A GLASGOW charity has claimed to be instrumental in diverting 'young people away from drugs and crime' in the city.

African Challenge Scotland, based in Springburn, has been providing young black and ethnic people with integrated and equal opportunities for the last 10 years.

From its mentoring programmes to homework clubs, the North Glasgow charity is keeping youngsters on the right track and the city out of 'London-like' troubles.

Glasgow Times:

Speaking exclusively with the Glasgow Times, Ronier Deumeni, founder of African Challenge Scotland, said: "We believe this organisation and our programmes have been positive on children and young people in our community.

"What we're doing is turning kids away from crime and drugs. If we weren't here, imagine how many people would be in trouble with this.

"We make sure that young people and children of black and ethnic origin have opportunities and options in society because if not, Glasgow will just become London one day."

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The charity says it started 10 years ago due to the lack of opportunity for young black and ethnic people in Glasgow. The team works to advance education, raise awareness of inequality, alleviate poverty, and build more successfully integrated communities.

Ronier said: "We exist to create opportunities for black and ethnic people, to ensure their voices are heard and they’re fully integrated into the community and where they live.

"Glasgow is a very diverse society but the opportunities available for black and ethnic minorities are very unequal and not reflective of our community today, which we want to raise awareness of.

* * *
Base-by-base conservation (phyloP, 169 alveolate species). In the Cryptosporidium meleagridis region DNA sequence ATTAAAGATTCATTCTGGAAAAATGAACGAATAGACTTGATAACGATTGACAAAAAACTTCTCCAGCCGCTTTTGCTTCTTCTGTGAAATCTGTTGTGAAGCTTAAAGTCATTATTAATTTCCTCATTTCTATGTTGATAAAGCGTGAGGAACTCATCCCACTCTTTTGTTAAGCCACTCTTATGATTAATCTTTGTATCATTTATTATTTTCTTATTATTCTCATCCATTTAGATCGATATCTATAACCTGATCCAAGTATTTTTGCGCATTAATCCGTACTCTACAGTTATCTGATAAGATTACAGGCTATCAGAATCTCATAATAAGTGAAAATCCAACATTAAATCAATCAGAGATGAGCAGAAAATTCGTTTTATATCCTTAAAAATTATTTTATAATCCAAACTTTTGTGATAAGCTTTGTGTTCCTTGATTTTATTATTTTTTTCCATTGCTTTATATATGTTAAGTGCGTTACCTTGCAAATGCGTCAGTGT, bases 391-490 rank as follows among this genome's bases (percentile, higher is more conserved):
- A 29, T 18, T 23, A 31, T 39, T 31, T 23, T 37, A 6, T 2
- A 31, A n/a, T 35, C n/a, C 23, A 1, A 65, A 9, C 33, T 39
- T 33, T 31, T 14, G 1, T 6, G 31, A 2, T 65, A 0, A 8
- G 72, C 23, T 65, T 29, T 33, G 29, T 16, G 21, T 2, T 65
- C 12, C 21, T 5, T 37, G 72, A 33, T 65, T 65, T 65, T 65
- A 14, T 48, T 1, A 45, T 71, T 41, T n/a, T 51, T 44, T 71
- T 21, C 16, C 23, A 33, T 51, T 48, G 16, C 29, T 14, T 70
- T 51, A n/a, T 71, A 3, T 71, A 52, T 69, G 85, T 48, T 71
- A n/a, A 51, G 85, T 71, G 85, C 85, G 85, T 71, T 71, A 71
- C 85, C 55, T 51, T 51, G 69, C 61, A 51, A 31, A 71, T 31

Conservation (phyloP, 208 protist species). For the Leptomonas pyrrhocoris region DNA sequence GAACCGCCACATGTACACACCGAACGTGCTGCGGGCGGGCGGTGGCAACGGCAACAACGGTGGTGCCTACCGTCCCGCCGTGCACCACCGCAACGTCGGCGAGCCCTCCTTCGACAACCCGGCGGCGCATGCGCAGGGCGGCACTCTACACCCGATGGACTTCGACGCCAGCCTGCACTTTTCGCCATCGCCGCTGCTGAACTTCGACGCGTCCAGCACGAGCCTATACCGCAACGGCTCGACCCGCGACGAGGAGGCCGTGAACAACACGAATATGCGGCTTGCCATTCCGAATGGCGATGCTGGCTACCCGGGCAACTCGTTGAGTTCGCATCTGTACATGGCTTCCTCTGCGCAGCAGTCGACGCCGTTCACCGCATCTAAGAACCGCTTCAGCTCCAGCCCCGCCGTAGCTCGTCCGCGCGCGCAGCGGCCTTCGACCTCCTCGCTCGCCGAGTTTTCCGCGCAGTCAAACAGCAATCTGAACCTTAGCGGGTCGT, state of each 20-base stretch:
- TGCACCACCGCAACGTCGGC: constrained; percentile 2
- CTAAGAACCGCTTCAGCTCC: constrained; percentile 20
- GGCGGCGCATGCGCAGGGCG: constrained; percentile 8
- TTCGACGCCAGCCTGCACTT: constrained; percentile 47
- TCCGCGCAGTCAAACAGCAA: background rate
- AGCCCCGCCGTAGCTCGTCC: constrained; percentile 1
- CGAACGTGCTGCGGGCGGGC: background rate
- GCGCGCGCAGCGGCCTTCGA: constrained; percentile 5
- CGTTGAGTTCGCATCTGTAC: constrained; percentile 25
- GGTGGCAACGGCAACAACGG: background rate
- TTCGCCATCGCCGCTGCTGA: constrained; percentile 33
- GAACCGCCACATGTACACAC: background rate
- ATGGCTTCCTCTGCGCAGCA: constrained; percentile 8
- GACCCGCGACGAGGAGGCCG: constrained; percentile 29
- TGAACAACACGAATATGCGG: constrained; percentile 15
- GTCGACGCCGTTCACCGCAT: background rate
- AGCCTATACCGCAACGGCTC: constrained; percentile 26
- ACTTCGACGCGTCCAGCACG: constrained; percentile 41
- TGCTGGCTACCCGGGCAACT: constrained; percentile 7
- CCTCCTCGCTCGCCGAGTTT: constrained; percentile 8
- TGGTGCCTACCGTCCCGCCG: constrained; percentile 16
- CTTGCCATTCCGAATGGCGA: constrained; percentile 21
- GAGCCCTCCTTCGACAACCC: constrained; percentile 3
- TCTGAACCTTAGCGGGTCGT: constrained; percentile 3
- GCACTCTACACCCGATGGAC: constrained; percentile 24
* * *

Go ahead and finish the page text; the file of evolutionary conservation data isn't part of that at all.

"We make sure we put opportunities on the table and encourage young people to grab them.

"We want to make young people confident to freely express themselves, support their mental health and ensure that we help them keep fit."

Glasgow Times:

The charity offers homework clubs, family support, mentoring and ambassador programmes, language tutoring, and a range of sporting activities and classes, all of which are free.

It also runs men's and women's clubs, which are designed to help older adults understand Glasgow culture and break down the language barrier.

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Speaking on the impact of the charity, attendee Lulu Al-Hadj said: "I feel that this organisation has had a lot of positive effects on me.

"I have been getting good grades and enjoyed all the STEM activities that the organisation provided.

"The sport and physical activities after studying is a really good idea too, I feel like I have something to look forward to after studying."

While youth programme volunteer El De Tchuessa Valiny Kounda added: "I got an internship thanks to the advice of Ronier.

"I like that there is a place where young African people can gather to learn and enjoy together.

"It is inspiring and helps to reduce delinquency."

Glasgow Times:

The charity has found that helping young black and ethnic children in Glasgow has been nothing short of a 'privilege'.

Ronier added: "I'm very proud of myself and my team to be able to provide young people and families with support.

"Glasgow is our home and we're delighted to bring advanced and great services that young people and adults need.

"Our society is very diverse, and we want to see that reflected in society and it will take all our voices to create change.”

To find out more about the work African Challenge Scotland does, click HERE

Services are available to parents, families and young people between the ages of one to 25.